"This handbook is not, nor should it be construed as a contract of employment but is rather a source of information concerning personnel related matters for the employees of United Hospital, who are covered equally by the policies stated herein."
Bykonen responds that the contractual rights upon which she relies were created by the United Hospital Policy Manual, not the Personnel Handbook.
In Bailey, supra, 398 N.W.2d at 122, we quoted with approval from Thompson v. St. Regis Paper Co., 102 Wash.2d 219, 685 P.2d 1081, 1088 (1984), the Washington Supreme Court's statement of the general rule regarding modification of at will employment by employee handbooks:
"'. . . employers will not always be bound by statements in employment manuals. They can specifically state in a conspicuous manner that nothing contained therein is intended to be part of the employment relationship and are simply general statements of company policy.'"
We held in Bailey that the presence of a clear and conspicuous disclaimer in the employee handbook operated to preserve the presumption of at will employment and that the trial court properly granted summary judgment dismissal of the terminated employees' damage action. In accord with Bailey is Eldridge, supra, 417 N.W.2d at 800, wherein this court held that an explicit disclaimer in the employer's personnel handbook "operated to preserve the presumption of at-will employment" and that the employer was not bound, therefore, to follow the handbook's progressive discipline policies.
United's handbook contains express language that the policies summarized therein do not create a contract of employment. It may have been prudent for United to have also included a disclaimer in the policy manual. Nevertheless, its failure 'to do so does not give rise to a reasonable inference that United intended the polices in the manual to override the presumption of at will employment, because the handbook unambiguously states that the policies are not part of the employees' employment contract.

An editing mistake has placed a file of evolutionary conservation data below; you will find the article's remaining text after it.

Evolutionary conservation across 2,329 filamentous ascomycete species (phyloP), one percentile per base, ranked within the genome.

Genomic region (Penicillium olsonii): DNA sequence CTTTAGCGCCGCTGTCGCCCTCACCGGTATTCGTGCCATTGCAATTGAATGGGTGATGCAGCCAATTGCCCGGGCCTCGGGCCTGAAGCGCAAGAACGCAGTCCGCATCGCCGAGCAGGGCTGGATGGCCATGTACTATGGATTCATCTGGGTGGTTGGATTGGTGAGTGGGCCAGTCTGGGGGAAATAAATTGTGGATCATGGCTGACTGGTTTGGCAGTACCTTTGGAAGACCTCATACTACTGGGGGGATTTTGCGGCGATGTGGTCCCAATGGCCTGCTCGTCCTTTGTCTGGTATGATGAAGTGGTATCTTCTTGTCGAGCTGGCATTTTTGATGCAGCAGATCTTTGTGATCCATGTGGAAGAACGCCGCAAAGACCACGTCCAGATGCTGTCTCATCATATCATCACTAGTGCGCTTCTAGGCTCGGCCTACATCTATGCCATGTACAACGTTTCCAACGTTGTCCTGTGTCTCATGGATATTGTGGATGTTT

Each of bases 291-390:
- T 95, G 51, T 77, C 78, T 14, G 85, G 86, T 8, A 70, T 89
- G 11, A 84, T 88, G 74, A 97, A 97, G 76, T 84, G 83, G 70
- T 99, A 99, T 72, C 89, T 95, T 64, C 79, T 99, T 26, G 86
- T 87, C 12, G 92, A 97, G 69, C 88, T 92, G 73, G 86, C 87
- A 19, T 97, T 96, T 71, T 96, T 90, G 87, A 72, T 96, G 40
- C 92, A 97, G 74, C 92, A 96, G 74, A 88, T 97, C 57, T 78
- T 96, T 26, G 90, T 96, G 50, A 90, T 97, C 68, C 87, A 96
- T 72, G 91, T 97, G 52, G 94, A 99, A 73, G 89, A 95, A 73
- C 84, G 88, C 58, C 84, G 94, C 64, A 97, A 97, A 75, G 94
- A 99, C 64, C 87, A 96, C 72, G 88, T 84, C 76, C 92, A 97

Bykonen's understanding of her at will status is evident from her deposition testimony:
"Q. You would agree that you could leave your job with United Hospital just by giving them 30-days notice, couldn't you?
"Q. And you would agree that they had the same right?
Bykonen's failure to offer the entire manual into the record makes it impossible to determine the possible existence of a conflict between the manual and the handbook that might create a factual issue of whether Bykonen's at will status was somehow changed or enhanced by the manual.
In this appeal from a summary judgment dismissing Bykonen's action, we must view the evidence in the light most favorable to her and must give her the benefit of all favorable inferences. Stensrud, supra, 368 N.W.2d at 521. Having reviewed the record with that in mind, we conclude that this was an appropriate case for summary judgment dismissal. We agree with the trial court that, as a matter of law, Bykonen is not entitled to the relief she seeks. The summary judgment dismissal is affirmed.
Beryl J. Levine
Vernon R. Pederson, S.J.
Herbert L. Meschke
Gerald W. VandeWalle, Acting C.J.
Pederson, S. J., sitting in place of Erickstad, C. J., disqualified.
Justice H. F. Gierke III, member of the Court when this case was heard, resigned effective November 20, 1991, to accept appointment to the United States Court of Military Appeals and did not participate in this decision.
1. Bykonen also asserted in the complaint that her discharge "was predicated solely upon sex discrimination." The trial court dismissed her entire cause of action, including that count, but Bykonen has not argued the sex discrimination claim on this appeal.
2. Bykonen claims that a 1981 edition of the Personnel Handbook did not include a similar disclaimer. She has offered no evidence or explanation, however, as to why the provisions of this earlier handbook should apply instead of the provisions of the 1984 handbook which was in effect when Bykonen was discharged. Compare Sadler v. Basin Electric Power Cooperative, 409 N.W.2d 87, 89 (N.D. 1987) ("Upon considering the pleadings and evidence in the light most favorable to Sadler, it appears to us that Sadler has raised genuine issues of material fact regarding whether or not subsequent changes in the employee handbooks were intended to apply to existing employees at the time they were issued").